As a parent, you sometimes wish you had eyes at the back of your head as well, so you could watch over your kids all the time. But if you baby-proof your home well, you don’t have to worry about everything.
Sunita Chellam-Tejus shares some practical tips
There is no single rulebook to follow when it comes to child-proofing a home. Just trust your instincts and go with it. Get a baby’s point of view—go down on your knees and see what a room looks like from down there and see what unobvious corners could be potential danger zones for your child. Remember that no home can be entirely child proofed. All you can do is keep your eyes and ears open. And follow these simple tips.
• Electric sockets
• Breakable curios
• Look out for sharp corners of centre pieces, dining tables, and even sofas. Pankaj Patel, Mumbaibased interior designer, says, “Ensure that your furniture has rounded edges to prevent your kids from getting injured.”
• Keep wires beyond a child’s reach, to prevent entanglement, electric shocks etc.
• Electrical sockets are the biggest safety concern. “The plug points should not be at a lower level and all open sockets should be blocked so your child doesn’t stick her fingers in them,” says Shantanu Vichare, Mumbai-based interior designer.
• Objets d’art made of ceramic or glass can be potentially unsafe if they’re within a child’s reach.
• It’s best to keep plants in your balcony or on your window sill, instead of on the floor. Since children love to climb, they might get their hands muddy or eat the leaves that will leave them with an upset stomach.
• If possible, fasten or nail bookcases and other tall pieces of furniture to the wall so that your baby can’t pull them down.
• Always check the floor for small objects that a baby could swallow like nails, buttons, coins and small toy parts.
• Cosmetics like perfumes and creams
• Your kids’ beds need to be built out of sturdy, durable wood that will last a lifetime. Pankaj adds, “Ensure that your kids’ beds are low. They could have wooden railings on the sides, which will keep them from falling off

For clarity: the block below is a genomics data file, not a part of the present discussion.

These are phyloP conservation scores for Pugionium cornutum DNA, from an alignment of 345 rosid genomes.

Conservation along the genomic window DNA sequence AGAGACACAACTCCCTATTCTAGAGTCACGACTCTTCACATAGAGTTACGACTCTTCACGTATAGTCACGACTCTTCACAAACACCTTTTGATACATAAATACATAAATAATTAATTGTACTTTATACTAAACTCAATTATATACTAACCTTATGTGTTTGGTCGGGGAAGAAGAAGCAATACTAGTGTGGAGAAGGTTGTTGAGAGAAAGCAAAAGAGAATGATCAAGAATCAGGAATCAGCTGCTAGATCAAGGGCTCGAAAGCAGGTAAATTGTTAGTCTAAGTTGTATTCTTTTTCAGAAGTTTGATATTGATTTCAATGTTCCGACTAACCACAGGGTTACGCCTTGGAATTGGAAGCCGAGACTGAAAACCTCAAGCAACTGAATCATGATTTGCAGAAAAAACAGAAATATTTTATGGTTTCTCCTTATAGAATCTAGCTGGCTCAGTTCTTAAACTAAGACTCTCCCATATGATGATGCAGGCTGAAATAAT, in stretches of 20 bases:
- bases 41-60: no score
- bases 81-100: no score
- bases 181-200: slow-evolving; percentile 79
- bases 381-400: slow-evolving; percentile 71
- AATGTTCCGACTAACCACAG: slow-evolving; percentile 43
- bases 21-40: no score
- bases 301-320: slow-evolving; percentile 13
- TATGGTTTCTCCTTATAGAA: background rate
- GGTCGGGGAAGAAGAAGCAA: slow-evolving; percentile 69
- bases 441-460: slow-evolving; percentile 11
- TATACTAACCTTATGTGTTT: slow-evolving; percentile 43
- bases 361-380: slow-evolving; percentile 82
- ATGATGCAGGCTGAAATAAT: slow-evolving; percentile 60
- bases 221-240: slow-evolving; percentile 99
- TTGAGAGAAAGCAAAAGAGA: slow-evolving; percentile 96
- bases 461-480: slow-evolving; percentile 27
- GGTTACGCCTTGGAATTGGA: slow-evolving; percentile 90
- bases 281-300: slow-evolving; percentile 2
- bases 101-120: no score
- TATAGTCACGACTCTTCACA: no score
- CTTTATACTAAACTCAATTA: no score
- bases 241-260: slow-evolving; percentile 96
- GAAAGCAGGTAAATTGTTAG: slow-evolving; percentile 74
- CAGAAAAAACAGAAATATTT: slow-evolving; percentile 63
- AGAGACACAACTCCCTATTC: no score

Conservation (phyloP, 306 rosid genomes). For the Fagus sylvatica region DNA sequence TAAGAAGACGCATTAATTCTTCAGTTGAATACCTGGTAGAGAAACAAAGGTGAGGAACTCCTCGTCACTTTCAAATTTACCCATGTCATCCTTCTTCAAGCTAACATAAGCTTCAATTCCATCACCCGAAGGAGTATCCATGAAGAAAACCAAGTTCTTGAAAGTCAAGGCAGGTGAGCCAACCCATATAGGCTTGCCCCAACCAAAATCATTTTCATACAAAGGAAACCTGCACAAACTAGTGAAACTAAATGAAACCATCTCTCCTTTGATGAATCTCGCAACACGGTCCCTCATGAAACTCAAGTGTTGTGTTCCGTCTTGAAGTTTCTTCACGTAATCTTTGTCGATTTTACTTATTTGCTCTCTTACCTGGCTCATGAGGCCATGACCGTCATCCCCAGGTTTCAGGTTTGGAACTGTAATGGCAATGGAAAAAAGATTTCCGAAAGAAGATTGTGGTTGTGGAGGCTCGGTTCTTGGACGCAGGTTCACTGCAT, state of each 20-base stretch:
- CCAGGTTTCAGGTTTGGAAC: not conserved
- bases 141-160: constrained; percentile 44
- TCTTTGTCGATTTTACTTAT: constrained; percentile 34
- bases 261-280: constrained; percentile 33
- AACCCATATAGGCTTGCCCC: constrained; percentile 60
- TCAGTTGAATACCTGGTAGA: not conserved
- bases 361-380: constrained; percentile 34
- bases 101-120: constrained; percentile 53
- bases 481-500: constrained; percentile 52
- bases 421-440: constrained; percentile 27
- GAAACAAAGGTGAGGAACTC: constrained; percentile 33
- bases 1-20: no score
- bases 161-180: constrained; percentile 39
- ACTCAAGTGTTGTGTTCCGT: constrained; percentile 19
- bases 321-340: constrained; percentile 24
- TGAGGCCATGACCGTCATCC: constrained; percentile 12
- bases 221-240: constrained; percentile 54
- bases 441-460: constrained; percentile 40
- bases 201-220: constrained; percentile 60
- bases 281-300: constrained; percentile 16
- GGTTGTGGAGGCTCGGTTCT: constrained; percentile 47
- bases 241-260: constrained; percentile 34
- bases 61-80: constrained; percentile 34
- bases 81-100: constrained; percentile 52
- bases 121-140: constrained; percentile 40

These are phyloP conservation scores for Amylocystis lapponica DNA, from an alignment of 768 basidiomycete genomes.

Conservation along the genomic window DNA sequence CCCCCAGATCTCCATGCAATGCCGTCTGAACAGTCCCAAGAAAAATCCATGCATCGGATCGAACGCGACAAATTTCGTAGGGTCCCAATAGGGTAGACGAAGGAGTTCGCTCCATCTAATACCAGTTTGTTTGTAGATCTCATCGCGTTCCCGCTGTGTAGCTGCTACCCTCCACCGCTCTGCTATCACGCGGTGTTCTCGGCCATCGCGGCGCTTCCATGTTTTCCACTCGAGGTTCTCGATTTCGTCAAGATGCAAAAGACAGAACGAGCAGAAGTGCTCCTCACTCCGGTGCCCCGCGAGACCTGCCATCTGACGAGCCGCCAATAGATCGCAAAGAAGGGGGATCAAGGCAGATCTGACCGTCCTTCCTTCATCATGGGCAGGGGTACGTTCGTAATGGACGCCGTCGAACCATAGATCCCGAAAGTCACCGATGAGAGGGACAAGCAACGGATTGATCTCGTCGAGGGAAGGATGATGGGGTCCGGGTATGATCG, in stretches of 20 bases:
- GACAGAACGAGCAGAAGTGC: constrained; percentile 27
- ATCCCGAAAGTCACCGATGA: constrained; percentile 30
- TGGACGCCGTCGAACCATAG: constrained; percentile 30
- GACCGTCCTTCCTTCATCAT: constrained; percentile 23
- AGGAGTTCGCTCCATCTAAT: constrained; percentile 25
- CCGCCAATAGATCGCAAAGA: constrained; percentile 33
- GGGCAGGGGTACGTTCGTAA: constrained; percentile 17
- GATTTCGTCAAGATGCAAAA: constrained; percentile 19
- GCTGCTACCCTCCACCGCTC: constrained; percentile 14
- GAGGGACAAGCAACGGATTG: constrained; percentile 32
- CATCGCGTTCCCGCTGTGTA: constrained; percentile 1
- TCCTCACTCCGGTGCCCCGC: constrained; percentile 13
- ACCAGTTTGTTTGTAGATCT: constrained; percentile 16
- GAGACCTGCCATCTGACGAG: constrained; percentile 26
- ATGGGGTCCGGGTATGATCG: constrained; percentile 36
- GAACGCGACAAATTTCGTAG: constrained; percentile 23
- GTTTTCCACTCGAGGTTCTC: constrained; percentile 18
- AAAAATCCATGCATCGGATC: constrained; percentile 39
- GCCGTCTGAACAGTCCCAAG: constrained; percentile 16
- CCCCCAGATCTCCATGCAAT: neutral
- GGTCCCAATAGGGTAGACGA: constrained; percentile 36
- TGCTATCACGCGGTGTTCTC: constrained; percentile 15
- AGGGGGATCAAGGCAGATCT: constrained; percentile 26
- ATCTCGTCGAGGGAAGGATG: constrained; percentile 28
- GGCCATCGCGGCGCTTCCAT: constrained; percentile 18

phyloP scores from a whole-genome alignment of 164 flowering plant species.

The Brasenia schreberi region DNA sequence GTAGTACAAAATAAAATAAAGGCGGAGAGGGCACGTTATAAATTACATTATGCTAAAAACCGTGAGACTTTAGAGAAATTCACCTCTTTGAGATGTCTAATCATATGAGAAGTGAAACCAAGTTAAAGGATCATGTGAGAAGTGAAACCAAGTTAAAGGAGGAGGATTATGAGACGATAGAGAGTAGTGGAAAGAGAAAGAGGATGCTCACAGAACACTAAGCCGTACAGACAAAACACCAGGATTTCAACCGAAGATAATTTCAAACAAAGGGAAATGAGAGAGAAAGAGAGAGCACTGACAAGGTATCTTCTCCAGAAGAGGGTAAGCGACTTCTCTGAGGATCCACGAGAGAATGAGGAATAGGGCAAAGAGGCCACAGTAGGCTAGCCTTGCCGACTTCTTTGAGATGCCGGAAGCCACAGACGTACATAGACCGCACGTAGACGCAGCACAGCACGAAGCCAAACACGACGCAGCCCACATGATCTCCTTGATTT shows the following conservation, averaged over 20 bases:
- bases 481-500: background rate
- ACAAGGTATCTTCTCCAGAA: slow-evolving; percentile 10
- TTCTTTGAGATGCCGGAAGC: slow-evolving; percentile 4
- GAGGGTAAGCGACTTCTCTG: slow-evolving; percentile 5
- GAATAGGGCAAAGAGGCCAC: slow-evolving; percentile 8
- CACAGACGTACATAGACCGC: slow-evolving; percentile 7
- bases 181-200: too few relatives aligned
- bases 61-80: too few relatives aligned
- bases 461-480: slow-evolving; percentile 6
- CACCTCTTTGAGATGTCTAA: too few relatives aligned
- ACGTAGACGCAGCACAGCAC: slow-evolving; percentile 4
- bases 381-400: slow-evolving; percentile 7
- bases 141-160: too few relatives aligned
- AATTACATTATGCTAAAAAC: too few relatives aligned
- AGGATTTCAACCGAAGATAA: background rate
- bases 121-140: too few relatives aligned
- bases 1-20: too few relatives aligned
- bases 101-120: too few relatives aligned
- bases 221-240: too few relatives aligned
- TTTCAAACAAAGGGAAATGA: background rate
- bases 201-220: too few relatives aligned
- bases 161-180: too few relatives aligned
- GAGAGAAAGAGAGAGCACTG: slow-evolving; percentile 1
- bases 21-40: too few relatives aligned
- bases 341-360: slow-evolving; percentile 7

• Keep deodorants, perfumes and creams inside your cupboard, with their lids closed tightly. Better still, have an enclosed dressing area that a crawling baby or toddler can’t get into.
• If you keep your medicine kit in any room, make sure it’s under lock and key when not needed.
• You can use baby safety products, such as baby monitors, if your child is in another room. If you live in a house that has multiple storeys, make sure you install safety gates at strategic points on staircases, to help prevent falls.
• Shampoos, soaps and cleaning supplies that contain poisonous chemicals
• Water heater
• Buckets filled with water
• Aroma candles
• The first thing you must do is to ensure that your bathroom is an accidentfree zone. Keep your bathroom dry at all times. In fact, you can also have anti-skid tiles on your bathroom floor, to prevent any nasty slips or falls.
• Before giving your baby a bath, always check the temperature of the water.
• It should not be very hot, otherwise it could scald your child’s delicate skin.
• Always lock your bathrooms and ensure that locks and door handles are at a height. “Nowadays, you get
great-looking, aluminium handles that don’t hurt even if you bump into them,” says Shantanu. “I highly recommend these in homes that have kids and elderly people.”
• Keep empty buckets overturned in bathrooms. Also, never keep buckets filled to the brim, as, unsupervised infants can easily stand up, fall in and drown.
• Always switch off the geyser when not in use. Most children can’t identify the difference between hot and cold water taps. Kids could get badly scalded if they open the hot water tap by mistake.
• Make sure to install toilet lid locks. Babies are usually fascinated by toilet seats.
• Gas cylinder
• Gas stove
• Sharp objects like forks and knives
• Heavy objects like ovens, microwaves and food processors
• Cleaning detergents
• Always keep the kitchen clean. Grimy kitchen floors and platforms can breed bacteria, which can make your baby sick.
• Keep your fridge shut or oven door locked at all times. Similarly, it’s best to go for ovens and dishwashers that come with latches to avoid mishaps.
• Your kitchen garbage should always be kept in a latched cabinet, so that your child cannot reach it.
• While cooking, turn the handles of pots and pans towards the rear of the stove and away from your child. Also, if possible, use the back burners first.
• When not in use, store sharp objects like forks and knives, breakable items, and cleaning agents under lock and key.
• Always keep your kitchen drawers and cabinet doors shut. Your baby’s curious fingers can get pinched rather badly if you don’t.